We don’t have friends who make canapés. The gap in meaning would be implicit to my wife. It is a given that we married couples struggle to host parties that live up to the intimidatingly nihilistic standards of our single friends. Garthene would want me to have a good time but would appreciate my pretending not to, since she was working nights. She texted back: Drink more xxx
In the corridor, Richard Bonner was dabbing at his phone, waiting to go into the toilet after me. Nobody resented Richard for still being into cocaine, but there was definitely a sense that the bathroom, for him, was a kind of time machine. He would come out a few minutes later looking startled, having visited himself at a house party five years ago. I knew from experience to avoid Richard until much later on in the evening, when his drugs had run out and he hated himself a little. Then he became quite likable.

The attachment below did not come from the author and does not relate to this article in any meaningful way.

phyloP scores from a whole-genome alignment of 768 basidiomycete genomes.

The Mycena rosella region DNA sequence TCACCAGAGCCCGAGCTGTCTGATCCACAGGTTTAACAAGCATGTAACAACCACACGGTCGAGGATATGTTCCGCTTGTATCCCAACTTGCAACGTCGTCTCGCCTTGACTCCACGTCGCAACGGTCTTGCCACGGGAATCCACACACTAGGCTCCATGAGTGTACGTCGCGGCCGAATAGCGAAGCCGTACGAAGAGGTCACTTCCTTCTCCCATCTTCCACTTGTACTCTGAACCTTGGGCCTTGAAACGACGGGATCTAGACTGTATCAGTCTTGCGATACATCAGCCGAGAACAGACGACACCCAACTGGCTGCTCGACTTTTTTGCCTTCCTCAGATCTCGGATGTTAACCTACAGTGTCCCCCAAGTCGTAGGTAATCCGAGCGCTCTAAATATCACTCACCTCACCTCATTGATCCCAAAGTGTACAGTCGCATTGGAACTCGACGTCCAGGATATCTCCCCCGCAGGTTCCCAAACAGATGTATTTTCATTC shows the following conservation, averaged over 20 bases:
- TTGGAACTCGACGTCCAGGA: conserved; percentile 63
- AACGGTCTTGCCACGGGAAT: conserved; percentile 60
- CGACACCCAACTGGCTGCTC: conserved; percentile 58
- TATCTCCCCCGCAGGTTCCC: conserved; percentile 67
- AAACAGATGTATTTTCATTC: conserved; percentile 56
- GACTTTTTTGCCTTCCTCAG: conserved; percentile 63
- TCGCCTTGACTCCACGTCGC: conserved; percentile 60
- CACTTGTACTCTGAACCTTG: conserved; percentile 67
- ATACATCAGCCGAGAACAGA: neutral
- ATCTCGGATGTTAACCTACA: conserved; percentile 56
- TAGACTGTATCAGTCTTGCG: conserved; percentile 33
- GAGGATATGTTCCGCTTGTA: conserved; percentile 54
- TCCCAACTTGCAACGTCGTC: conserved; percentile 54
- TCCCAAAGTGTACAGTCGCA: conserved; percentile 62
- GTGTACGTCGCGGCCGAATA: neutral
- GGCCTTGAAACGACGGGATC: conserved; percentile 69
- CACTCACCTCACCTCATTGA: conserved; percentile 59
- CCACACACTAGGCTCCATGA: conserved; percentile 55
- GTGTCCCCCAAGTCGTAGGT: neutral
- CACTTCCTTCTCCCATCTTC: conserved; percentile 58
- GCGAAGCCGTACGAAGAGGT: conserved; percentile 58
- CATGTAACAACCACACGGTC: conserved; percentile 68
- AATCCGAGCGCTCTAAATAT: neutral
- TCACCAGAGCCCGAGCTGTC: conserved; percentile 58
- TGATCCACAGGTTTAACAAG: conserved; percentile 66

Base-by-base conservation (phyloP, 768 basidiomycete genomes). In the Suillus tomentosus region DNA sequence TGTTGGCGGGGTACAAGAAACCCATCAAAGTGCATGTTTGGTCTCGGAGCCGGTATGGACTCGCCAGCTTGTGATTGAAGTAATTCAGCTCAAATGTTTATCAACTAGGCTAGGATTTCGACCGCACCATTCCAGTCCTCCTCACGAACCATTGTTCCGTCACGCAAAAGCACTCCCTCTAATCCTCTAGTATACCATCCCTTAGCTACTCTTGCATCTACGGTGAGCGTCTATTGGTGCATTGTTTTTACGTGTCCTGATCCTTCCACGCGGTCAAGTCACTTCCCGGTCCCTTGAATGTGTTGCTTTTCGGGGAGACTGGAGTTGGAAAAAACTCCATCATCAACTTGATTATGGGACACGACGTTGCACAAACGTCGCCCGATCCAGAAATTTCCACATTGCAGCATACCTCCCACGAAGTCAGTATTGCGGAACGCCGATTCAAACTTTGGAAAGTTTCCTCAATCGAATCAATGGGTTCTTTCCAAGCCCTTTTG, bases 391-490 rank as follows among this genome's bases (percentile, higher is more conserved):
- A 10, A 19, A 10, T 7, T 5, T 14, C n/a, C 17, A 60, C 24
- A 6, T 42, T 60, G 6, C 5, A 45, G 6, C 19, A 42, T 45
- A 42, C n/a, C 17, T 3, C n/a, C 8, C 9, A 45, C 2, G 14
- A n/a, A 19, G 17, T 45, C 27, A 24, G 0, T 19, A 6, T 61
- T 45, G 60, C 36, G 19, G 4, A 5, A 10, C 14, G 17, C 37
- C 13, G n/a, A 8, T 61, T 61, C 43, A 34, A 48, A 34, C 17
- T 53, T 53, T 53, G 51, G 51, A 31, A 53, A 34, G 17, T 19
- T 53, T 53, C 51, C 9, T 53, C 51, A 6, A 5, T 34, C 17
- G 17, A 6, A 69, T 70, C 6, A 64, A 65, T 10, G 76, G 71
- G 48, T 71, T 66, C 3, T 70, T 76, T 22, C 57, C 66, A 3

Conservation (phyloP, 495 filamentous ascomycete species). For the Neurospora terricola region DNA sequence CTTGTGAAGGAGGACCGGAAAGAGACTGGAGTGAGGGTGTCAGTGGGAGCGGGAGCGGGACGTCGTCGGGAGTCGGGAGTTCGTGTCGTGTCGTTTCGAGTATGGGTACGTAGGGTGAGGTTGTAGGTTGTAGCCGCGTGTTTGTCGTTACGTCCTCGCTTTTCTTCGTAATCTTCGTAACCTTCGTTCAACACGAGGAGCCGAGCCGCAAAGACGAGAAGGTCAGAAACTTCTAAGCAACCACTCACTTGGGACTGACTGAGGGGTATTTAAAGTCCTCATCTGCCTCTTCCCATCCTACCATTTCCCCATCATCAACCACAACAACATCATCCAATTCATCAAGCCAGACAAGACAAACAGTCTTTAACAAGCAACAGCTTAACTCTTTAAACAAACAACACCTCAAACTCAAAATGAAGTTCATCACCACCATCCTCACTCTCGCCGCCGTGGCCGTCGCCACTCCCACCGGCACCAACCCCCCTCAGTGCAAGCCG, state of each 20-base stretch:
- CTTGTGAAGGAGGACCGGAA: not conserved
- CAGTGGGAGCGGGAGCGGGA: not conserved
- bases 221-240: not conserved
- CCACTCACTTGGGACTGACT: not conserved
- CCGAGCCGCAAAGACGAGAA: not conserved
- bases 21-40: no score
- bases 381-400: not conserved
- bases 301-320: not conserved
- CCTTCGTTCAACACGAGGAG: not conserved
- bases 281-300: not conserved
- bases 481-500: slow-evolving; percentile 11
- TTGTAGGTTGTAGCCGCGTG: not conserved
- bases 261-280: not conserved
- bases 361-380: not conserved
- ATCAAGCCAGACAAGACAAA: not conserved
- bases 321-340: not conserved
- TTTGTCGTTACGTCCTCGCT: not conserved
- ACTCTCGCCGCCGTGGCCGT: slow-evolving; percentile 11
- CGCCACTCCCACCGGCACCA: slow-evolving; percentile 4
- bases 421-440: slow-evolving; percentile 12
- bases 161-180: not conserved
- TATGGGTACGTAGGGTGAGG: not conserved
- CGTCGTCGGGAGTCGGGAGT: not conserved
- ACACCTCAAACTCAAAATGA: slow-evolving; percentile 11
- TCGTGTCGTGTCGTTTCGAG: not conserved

Taking my wife’s advice, I drank a large glass of wine. In the lounge, Lee was mixing drinks on the mantelpiece. In the kitchen, I found his wife, Marie—very beautiful, with a high forehead and good wrinkles—lighting a cigarette off the hob. It has never been a problem with Garthene, my talking to Marie. Marie and Lee give off an air of tremendous financial-sexual security. It’s also clear Marie has spent her whole adult life being the attractive person and finds it not exactly boring, just unworthy of comment. She waved away the smoke as I came in.
“Ray,” she said. “You’re here.”